Emotion Part 1 _Bryant Fall 07_

Emotion Part 1 _Bryant Fall 07_ - Lecture Outline Emotion...

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Lecture Outline Emotion – Part 1 Theories of emotion Are there universal basic emotions? Neuropsychology of emotion Happiness
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Greenfield Intro to Emotion
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Emotion Emotion is an elusive concept, difficult to define and measure. Emotions are generally considered to have three dimensions: Physiological arousal Subjective experience Expressive reaction Including microexpressions
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Greenfield Thought and Emotion
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Physiological Arousal Recognized long ago to be a key component of emotion James-Lange theory (1884) Plays key role in the mechanisms by which stress causes physical symptoms (Stress will be addressed in the next lecture.)
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The James-Lange Theory Event Actions (Physiological & behavioral responses) Interpret actions Emotion Arousal precedes and drives the subjective experience of emotion.
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Evidence for the Key Role of Arousal Accidental cutting of the spinal cord greatly reduces emotional reactions (prevents visceral signals from reaching the brain). Inducing people to adopt the postures and facial positions associated with certain emotions leads them to feel the emotion. Even when subjects are not aware that emotions are being studied in the experiment.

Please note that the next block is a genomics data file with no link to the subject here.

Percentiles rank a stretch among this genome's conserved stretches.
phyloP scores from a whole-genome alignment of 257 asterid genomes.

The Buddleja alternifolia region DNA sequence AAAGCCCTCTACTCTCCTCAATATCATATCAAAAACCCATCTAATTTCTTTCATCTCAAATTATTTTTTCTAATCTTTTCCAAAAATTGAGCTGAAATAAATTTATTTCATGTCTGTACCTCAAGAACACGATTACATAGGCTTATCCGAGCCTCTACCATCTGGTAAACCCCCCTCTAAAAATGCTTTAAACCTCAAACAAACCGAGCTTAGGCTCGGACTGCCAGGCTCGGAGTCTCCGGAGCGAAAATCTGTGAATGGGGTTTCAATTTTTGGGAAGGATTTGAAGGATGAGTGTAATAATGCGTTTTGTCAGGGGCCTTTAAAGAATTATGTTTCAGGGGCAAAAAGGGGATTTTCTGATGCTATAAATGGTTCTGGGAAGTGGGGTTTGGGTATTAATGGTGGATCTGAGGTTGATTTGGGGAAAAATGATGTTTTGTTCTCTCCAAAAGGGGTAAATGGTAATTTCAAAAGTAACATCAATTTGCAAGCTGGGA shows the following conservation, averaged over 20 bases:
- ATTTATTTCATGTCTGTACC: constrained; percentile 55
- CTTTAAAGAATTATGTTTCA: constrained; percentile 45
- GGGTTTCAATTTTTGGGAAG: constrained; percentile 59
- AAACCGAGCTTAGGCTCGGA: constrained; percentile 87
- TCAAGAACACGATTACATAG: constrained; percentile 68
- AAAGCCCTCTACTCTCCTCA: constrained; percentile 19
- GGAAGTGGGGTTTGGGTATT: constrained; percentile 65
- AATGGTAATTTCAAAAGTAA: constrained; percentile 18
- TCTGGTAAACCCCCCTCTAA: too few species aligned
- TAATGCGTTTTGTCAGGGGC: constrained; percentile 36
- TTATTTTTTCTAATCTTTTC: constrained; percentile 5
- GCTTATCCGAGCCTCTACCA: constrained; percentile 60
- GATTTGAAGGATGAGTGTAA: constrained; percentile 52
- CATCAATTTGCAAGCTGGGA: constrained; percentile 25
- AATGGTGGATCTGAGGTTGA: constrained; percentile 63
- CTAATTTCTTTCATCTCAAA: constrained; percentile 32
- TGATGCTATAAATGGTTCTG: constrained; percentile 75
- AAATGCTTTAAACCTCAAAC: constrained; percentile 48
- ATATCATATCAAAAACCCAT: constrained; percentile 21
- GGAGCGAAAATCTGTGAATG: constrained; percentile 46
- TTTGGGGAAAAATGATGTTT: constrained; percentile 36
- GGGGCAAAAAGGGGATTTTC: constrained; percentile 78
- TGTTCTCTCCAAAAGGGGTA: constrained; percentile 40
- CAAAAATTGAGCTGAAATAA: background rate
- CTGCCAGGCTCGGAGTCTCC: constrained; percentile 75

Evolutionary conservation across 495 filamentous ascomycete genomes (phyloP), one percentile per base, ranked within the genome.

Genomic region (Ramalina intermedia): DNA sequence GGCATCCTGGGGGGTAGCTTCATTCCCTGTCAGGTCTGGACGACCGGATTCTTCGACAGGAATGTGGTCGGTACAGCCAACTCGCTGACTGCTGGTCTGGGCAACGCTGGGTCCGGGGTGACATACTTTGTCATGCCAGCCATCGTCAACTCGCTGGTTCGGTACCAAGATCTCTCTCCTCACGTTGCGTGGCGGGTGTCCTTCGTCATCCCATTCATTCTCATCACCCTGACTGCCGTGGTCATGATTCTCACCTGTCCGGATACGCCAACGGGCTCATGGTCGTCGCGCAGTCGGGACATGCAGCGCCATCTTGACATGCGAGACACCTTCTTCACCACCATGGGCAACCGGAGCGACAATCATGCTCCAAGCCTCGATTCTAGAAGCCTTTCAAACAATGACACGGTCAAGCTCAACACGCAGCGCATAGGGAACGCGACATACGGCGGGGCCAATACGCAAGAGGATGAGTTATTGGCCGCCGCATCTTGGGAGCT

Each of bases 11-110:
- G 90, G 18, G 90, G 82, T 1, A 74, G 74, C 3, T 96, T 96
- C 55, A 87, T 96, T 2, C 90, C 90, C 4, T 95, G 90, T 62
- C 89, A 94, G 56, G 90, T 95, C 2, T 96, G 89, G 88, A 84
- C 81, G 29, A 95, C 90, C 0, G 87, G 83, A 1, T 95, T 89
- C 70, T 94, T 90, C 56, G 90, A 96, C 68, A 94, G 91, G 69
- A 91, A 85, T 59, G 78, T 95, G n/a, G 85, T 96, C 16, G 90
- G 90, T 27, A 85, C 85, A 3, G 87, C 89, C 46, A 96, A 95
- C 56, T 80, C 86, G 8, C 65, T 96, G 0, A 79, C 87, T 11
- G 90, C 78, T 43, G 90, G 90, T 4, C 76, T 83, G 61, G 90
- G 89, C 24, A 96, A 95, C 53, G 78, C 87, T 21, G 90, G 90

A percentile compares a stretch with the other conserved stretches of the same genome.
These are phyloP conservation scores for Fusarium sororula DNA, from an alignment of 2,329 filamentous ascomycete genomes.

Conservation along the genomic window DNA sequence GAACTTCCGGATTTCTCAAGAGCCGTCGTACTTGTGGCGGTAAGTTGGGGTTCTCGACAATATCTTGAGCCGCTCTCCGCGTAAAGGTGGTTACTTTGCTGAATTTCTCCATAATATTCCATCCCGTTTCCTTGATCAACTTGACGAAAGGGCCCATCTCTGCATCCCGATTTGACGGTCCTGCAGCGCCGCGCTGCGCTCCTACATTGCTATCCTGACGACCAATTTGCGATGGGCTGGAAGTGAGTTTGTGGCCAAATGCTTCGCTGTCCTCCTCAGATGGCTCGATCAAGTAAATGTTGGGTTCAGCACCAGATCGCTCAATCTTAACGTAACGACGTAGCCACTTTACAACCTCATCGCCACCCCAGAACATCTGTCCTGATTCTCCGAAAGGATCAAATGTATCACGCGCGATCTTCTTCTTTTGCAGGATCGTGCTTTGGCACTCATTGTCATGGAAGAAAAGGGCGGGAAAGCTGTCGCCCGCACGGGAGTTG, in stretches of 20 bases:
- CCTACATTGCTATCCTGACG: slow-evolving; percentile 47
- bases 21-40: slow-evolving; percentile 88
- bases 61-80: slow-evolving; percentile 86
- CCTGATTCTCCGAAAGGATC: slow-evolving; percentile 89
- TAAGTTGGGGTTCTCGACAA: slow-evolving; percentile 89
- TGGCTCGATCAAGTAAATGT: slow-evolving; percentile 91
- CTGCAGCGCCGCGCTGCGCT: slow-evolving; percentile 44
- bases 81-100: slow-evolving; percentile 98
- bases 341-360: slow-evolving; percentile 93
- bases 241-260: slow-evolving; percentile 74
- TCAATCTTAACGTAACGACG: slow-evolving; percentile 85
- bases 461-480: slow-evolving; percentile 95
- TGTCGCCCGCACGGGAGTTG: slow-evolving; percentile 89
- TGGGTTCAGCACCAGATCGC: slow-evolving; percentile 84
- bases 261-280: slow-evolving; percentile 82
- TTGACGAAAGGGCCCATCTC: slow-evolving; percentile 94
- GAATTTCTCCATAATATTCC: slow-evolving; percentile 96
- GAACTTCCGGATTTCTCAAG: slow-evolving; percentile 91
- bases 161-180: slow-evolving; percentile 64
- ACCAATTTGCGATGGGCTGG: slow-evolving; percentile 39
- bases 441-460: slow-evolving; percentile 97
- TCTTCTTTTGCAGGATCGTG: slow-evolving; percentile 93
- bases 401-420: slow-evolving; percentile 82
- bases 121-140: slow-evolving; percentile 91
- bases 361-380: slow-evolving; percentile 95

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Theories of Emotion: Cognitive Theory Emotion Event Physiological arousal Interpretation Based on context
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Cognitive Components of Emotion Schachter and Singer (1962): Cognitive judgments are a critical part of the interpretations that lead to different emotional experiences. Classic experiment: Subjects are aroused by an injection of epinephrine and then exposed to anger or happiness cues.
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The Schacter-Singer Experiment Participants were told they are receiving a vitamin supplement in a study of the effect of the supplement on vision. They actually received epinephrine.
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The Schacter-Singer Experiment Half of the subjects wait with “manic” confederates. Half of the subjects wait with “angry” confederates.
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The Schacter-Singer Experiment “I feel happy.” “I feel angry.” The subject's emotional response to elevated arousal depended on the context.
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Emotional Expressions The function of emotional expressions in all primates is communication. Emotional expressions are much more likely to occur in the presence of other people. Emotional expressions are more likely to indicate a person’s true internal state than simple statements and other indicators.
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The Range of Emotions Many psychologists have argued that there are 6 universal basic emotional states: Happy Angry Sad Surprise Disgust Fear Psychologists agree that for an emotion to be basic, it
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Emotion Part 1 _Bryant Fall 07_ - Lecture Outline Emotion...

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